November 09, 2005

Horst and the summer snowballs

The meteorologists said it would rain today. It’s clear and sunny. Until they go to the same school that Horst went to and start getting their weather right, I’m going to stop listening to them entirely.

On a blistering July day, on our way to Samedan near St. Moritz, we stopped at Bellinzona (left), an ancient Swiss town that guards the St. Gotthard Pass. Bellinzona rates only a quick half-page in the Michelin Green Guide to Switzerland, but it should be on the cover. Almost no one stops here, but everyone should. It’s an extraordinary small city filled with exquisitely restored baroque and Renaissance squares. The place brims with arcaded walks and elaborately painted plaster and stone facades sporting intriguing designs and trompe l’oeil. Bellinzona is the capital of the Italian-speaking Ticino canton, and, as we walked through the Centro Storico, Bellinzona’s historic heart, I was happy to pack my German away for the day and try out some of the flowing, liquid Italian I’d been trying to learn.

Three castles from the 13th to the 15th centuries sit on successively higher hills above Bellinzona's twisting, cobbled streets. The smallest, youngest castle is on the highest hill. A magnificently turreted and crenellated creation sits in the middle. And the oldest, largest castle – the Castelgrande – rests massively on the lowest hill. From the Centro Storico, a space-age elevator whisked us up through a rock face and deposited us inside Castelgrande's walls. The air-conditioned elevator encased in cold stone provided wondrous relief from the heavy July heat.

We sat at a concrete picnic table at a terrace restaurant built into the castle walls and looked out over the panorama of Bellinzona below and the alpine mountainscape spreading away in the distance. A pergola of creeping vines provided spotty shade.

I began telling the kids about the Samedan hotel where we’d spend the night – the Berghotel Muottas Muragl, a sherbet-colored inn at the top of a 7,500-foot peak (2,456 meters, to be exact). We’d park our car at the Punt Muragl rail station and take a tiny mountain train to the hotel.

Suddenly a voice said, “It will snow above 2,000 meters.” Horst, a German mathematics professor who lived in Zurich and was on his way to a math conference in Ascona on Lake Maggiore, introduced himself and repeated, with certainty, “It will snow above 2,000 meters.”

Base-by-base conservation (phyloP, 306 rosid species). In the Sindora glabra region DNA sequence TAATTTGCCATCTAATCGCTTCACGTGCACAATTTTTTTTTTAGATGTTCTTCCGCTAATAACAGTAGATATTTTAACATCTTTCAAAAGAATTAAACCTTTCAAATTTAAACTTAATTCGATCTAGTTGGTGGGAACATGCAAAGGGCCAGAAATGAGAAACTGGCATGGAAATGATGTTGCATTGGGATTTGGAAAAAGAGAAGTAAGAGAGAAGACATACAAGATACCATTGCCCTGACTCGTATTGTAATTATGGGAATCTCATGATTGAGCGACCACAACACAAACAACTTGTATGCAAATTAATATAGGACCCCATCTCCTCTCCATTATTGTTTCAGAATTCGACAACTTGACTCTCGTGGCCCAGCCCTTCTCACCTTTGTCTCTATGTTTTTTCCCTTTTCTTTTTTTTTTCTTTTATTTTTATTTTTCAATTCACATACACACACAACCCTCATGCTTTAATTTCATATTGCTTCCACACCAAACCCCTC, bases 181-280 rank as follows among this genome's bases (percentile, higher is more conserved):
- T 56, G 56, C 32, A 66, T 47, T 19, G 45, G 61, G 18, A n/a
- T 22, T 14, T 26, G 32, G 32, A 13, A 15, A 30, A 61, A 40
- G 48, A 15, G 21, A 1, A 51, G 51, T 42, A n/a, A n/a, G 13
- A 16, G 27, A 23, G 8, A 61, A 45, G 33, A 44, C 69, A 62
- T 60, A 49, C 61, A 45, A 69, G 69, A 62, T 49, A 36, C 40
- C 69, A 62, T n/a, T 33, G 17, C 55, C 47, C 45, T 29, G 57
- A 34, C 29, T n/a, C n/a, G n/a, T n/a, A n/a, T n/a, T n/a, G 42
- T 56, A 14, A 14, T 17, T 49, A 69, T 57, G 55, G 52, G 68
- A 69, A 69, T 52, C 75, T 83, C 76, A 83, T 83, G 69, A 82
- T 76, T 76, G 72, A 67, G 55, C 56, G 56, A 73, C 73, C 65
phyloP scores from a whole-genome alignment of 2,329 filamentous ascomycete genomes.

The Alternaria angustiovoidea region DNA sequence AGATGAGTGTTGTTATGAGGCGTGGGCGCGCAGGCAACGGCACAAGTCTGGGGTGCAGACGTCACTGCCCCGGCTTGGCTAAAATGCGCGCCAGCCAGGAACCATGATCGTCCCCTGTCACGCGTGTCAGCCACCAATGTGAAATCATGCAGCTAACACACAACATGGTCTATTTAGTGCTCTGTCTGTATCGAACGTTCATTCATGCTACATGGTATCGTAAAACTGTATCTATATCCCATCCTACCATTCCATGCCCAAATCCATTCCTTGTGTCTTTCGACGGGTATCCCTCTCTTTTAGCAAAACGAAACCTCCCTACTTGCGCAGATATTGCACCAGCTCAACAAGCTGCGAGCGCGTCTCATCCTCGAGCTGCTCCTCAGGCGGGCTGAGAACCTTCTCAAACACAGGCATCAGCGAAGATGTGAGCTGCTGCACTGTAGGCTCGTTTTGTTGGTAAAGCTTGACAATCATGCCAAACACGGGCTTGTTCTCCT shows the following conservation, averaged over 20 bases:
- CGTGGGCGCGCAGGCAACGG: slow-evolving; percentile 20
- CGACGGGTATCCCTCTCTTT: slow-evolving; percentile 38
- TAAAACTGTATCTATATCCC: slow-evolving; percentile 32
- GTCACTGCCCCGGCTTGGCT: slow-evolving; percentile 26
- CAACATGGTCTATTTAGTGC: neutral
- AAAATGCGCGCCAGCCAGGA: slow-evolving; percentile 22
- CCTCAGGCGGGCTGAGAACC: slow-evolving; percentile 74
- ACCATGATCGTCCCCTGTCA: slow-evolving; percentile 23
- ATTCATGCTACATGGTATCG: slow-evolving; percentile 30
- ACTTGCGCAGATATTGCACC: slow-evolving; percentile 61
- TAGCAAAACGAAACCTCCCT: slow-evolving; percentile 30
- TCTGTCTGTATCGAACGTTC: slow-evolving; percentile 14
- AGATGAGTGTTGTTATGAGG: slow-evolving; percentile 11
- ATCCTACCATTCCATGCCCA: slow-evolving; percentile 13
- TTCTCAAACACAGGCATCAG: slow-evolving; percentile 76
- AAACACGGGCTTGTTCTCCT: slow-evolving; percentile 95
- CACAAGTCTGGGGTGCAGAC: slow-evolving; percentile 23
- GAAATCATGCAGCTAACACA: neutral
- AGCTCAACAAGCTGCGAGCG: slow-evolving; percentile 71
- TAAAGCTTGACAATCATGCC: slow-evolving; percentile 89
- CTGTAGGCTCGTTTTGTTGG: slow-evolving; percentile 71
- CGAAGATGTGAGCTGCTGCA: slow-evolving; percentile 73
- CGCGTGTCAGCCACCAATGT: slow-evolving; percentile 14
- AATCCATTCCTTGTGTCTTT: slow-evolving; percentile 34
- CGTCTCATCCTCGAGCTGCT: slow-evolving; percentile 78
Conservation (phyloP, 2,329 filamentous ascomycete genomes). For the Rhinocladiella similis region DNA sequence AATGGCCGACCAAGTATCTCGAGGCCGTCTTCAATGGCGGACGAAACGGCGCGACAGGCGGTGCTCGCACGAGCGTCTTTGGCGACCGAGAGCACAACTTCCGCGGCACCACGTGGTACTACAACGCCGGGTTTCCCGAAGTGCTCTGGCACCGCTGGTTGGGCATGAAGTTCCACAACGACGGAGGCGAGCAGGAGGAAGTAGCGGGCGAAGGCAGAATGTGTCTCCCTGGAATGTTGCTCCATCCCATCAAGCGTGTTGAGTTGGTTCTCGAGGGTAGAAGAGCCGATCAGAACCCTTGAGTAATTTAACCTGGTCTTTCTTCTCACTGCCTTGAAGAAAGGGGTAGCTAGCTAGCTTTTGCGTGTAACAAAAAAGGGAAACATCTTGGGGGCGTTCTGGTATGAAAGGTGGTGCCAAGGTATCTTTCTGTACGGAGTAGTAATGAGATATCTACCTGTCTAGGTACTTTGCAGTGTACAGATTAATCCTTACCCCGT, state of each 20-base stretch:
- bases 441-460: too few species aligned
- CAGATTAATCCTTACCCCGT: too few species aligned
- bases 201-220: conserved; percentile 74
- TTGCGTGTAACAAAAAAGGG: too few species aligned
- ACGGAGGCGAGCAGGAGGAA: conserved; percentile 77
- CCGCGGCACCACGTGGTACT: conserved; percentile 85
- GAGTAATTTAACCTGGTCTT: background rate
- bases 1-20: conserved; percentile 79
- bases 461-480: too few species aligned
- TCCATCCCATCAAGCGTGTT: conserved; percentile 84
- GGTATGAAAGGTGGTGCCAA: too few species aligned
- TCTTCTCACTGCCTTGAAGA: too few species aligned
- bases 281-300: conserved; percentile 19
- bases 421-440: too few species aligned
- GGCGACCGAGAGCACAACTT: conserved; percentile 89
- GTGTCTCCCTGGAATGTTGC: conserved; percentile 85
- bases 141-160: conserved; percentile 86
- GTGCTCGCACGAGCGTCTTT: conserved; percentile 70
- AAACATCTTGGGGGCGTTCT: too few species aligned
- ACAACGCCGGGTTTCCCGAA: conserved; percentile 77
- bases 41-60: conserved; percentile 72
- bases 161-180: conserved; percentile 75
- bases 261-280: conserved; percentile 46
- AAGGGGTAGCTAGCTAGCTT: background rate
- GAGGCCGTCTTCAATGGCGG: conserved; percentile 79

Shielding our eyes from the blazing sun, we smiled at him. Snow. Sure. Let me run and get the boots and parkas. This was a blast furnace day. We were sweating bullets into our bisteca. During lunch, Adam and Horst talked math, and Horst did some career counseling, telling Adam over and over that “being a mathematician is really fun.”

Early that evening, we rode the mountain train to the top of Muottas Muragl. The stony summit was snow-free and carpeted with delicate lichen and pink and yellow wildflowers. We stood in the warm setting sun and looked across the Upper Engadine Valley to the powerful peaks of the Bernina Massif, full in our faces.

That night, while the family slept, I sat at our hotel room window and looked out on a view that included the twinkling lights of St. Moritz far below. Stars peppered the clear, cobalt sky.

Then a heavy cloud rolled right past the window. It seemed to stop and look in at me long enough to deliver a strange "I told you so" stare. Then it grew bigger and darker, and I watched as it swallowed the hotel. Flakes began to fall.

The next morning we woke to a world covered in Horst-foretold snow above 2,000 meters. The kids hooted and ran across the frosted, white mountaintop, slipping and sliding in their sneakers. They made an arsenal of July snowballs and pitched the orbs at each other and out over the side of the mountain, watching as they sailed into the green, snowless valley below.